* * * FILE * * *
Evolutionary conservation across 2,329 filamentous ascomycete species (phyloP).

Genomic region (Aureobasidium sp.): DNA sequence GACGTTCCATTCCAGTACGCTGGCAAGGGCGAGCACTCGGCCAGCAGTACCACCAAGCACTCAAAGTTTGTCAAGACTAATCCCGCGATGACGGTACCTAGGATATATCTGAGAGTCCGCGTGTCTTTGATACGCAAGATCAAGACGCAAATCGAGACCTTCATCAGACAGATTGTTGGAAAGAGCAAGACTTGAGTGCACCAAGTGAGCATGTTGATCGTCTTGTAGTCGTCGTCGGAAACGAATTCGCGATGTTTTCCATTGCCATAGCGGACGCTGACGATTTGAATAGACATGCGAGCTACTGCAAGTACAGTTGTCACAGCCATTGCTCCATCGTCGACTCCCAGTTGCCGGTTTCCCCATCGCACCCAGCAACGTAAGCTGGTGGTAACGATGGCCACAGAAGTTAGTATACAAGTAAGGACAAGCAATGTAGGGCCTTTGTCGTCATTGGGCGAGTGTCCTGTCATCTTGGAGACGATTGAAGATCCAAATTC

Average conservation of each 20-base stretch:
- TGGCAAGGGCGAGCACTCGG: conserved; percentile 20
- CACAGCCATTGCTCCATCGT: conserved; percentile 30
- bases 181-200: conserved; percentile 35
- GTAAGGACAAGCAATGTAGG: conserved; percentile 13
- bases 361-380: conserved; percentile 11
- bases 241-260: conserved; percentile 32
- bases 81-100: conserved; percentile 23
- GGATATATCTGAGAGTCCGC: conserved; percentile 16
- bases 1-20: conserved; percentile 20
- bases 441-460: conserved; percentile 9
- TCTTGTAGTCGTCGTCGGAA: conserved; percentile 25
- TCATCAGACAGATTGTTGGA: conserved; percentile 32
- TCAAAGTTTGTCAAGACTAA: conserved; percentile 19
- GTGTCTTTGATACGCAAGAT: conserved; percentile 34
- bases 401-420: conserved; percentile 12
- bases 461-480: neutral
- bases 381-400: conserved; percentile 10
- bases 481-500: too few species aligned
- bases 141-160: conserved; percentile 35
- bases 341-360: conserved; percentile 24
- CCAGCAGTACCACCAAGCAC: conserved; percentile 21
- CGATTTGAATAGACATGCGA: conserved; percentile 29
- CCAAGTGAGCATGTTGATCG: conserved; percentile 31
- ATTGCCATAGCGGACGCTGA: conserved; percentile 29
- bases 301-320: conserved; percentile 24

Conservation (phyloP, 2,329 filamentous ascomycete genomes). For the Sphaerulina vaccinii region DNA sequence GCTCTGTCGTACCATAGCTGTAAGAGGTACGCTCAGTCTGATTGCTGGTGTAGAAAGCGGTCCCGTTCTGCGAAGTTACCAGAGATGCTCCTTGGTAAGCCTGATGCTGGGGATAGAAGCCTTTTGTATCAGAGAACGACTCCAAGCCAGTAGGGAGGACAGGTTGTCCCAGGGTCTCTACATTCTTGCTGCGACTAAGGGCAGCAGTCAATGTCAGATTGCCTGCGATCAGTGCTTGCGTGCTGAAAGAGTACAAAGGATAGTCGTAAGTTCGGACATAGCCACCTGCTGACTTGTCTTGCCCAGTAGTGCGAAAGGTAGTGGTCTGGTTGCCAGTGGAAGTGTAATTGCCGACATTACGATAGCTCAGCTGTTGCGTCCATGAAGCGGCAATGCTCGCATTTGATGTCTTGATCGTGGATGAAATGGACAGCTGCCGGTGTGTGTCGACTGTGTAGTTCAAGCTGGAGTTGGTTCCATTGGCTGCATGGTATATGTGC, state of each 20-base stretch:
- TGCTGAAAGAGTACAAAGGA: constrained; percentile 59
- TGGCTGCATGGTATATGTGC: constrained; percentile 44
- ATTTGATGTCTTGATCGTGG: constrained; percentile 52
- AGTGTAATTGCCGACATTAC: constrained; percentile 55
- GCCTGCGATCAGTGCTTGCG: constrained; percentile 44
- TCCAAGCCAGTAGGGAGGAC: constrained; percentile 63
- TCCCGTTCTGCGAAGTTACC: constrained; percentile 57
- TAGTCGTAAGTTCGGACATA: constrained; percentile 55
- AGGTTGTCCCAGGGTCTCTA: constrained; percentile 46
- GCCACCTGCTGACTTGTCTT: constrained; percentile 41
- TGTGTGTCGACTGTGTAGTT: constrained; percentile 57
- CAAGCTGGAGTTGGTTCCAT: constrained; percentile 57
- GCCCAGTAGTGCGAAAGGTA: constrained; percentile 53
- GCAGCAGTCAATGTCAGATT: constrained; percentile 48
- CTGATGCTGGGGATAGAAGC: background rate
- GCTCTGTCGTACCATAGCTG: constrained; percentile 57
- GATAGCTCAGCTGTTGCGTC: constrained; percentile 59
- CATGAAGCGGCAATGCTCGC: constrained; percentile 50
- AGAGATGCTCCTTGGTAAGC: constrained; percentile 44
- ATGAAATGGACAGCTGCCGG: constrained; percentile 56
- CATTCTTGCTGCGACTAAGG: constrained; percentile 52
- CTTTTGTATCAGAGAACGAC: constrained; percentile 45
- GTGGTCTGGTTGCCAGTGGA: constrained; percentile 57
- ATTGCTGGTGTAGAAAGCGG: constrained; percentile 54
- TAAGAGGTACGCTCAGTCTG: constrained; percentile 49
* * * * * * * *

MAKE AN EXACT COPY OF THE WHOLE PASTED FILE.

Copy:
Evolutionary conservation across 2,329 filamentous ascomycete species (phyloP).

Genomic region (Aureobasidium sp.): DNA sequence GACGTTCCATTCCAGTACGCTGGCAAGGGCGAGCACTCGGCCAGCAGTACCACCAAGCACTCAAAGTTTGTCAAGACTAATCCCGCGATGACGGTACCTAGGATATATCTGAGAGTCCGCGTGTCTTTGATACGCAAGATCAAGACGCAAATCGAGACCTTCATCAGACAGATTGTTGGAAAGAGCAAGACTTGAGTGCACCAAGTGAGCATGTTGATCGTCTTGTAGTCGTCGTCGGAAACGAATTCGCGATGTTTTCCATTGCCATAGCGGACGCTGACGATTTGAATAGACATGCGAGCTACTGCAAGTACAGTTGTCACAGCCATTGCTCCATCGTCGACTCCCAGTTGCCGGTTTCCCCATCGCACCCAGCAACGTAAGCTGGTGGTAACGATGGCCACAGAAGTTAGTATACAAGTAAGGACAAGCAATGTAGGGCCTTTGTCGTCATTGGGCGAGTGTCCTGTCATCTTGGAGACGATTGAAGATCCAAATTC

Average conservation of each 20-base stretch:
- TGGCAAGGGCGAGCACTCGG: conserved; percentile 20
- CACAGCCATTGCTCCATCGT: conserved; percentile 30
- bases 181-200: conserved; percentile 35
- GTAAGGACAAGCAATGTAGG: conserved; percentile 13
- bases 361-380: conserved; percentile 11
- bases 241-260: conserved; percentile 32
- bases 81-100: conserved; percentile 23
- GGATATATCTGAGAGTCCGC: conserved; percentile 16
- bases 1-20: conserved; percentile 20
- bases 441-460: conserved; percentile 9
- TCTTGTAGTCGTCGTCGGAA: conserved; percentile 25
- TCATCAGACAGATTGTTGGA: conserved; percentile 32
- TCAAAGTTTGTCAAGACTAA: conserved; percentile 19
- GTGTCTTTGATACGCAAGAT: conserved; percentile 34
- bases 401-420: conserved; percentile 12
- bases 461-480: neutral
- bases 381-400: conserved; percentile 10
- bases 481-500: too few species aligned
- bases 141-160: conserved; percentile 35
- bases 341-360: conserved; percentile 24
- CCAGCAGTACCACCAAGCAC: conserved; percentile 21
- CGATTTGAATAGACATGCGA: conserved; percentile 29
- CCAAGTGAGCATGTTGATCG: conserved; percentile 31
- ATTGCCATAGCGGACGCTGA: conserved; percentile 29
- bases 301-320: conserved; percentile 24

Conservation (phyloP, 2,329 filamentous ascomycete genomes). For the Sphaerulina vaccinii region DNA sequence GCTCTGTCGTACCATAGCTGTAAGAGGTACGCTCAGTCTGATTGCTGGTGTAGAAAGCGGTCCCGTTCTGCGAAGTTACCAGAGATGCTCCTTGGTAAGCCTGATGCTGGGGATAGAAGCCTTTTGTATCAGAGAACGACTCCAAGCCAGTAGGGAGGACAGGTTGTCCCAGGGTCTCTACATTCTTGCTGCGACTAAGGGCAGCAGTCAATGTCAGATTGCCTGCGATCAGTGCTTGCGTGCTGAAAGAGTACAAAGGATAGTCGTAAGTTCGGACATAGCCACCTGCTGACTTGTCTTGCCCAGTAGTGCGAAAGGTAGTGGTCTGGTTGCCAGTGGAAGTGTAATTGCCGACATTACGATAGCTCAGCTGTTGCGTCCATGAAGCGGCAATGCTCGCATTTGATGTCTTGATCGTGGATGAAATGGACAGCTGCCGGTGTGTGTCGACTGTGTAGTTCAAGCTGGAGTTGGTTCCATTGGCTGCATGGTATATGTGC, state of each 20-base stretch:
- TGCTGAAAGAGTACAAAGGA: constrained; percentile 59
- TGGCTGCATGGTATATGTGC: constrained; percentile 44
- ATTTGATGTCTTGATCGTGG: constrained; percentile 52
- AGTGTAATTGCCGACATTAC: constrained; percentile 55
- GCCTGCGATCAGTGCTTGCG: constrained; percentile 44
- TCCAAGCCAGTAGGGAGGAC: constrained; percentile 63
- TCCCGTTCTGCGAAGTTACC: constrained; percentile 57
- TAGTCGTAAGTTCGGACATA: constrained; percentile 55
- AGGTTGTCCCAGGGTCTCTA: constrained; percentile 46
- GCCACCTGCTGACTTGTCTT: constrained; percentile 41
- TGTGTGTCGACTGTGTAGTT: constrained; percentile 57
- CAAGCTGGAGTTGGTTCCAT: constrained; percentile 57
- GCCCAGTAGTGCGAAAGGTA: constrained; percentile 53
- GCAGCAGTCAATGTCAGATT: constrained; percentile 48
- CTGATGCTGGGGATAGAAGC: background rate
- GCTCTGTCGTACCATAGCTG: constrained; percentile 57
- GATAGCTCAGCTGTTGCGTC: constrained; percentile 59
- CATGAAGCGGCAATGCTCGC: constrained; percentile 50
- AGAGATGCTCCTTGGTAAGC: constrained; percentile 44
- ATGAAATGGACAGCTGCCGG: constrained; percentile 56
- CATTCTTGCTGCGACTAAGG: constrained; percentile 52
- CTTTTGTATCAGAGAACGAC: constrained; percentile 45
- GTGGTCTGGTTGCCAGTGGA: constrained; percentile 57
- ATTGCTGGTGTAGAAAGCGG: constrained; percentile 54
- TAAGAGGTACGCTCAGTCTG: constrained; percentile 49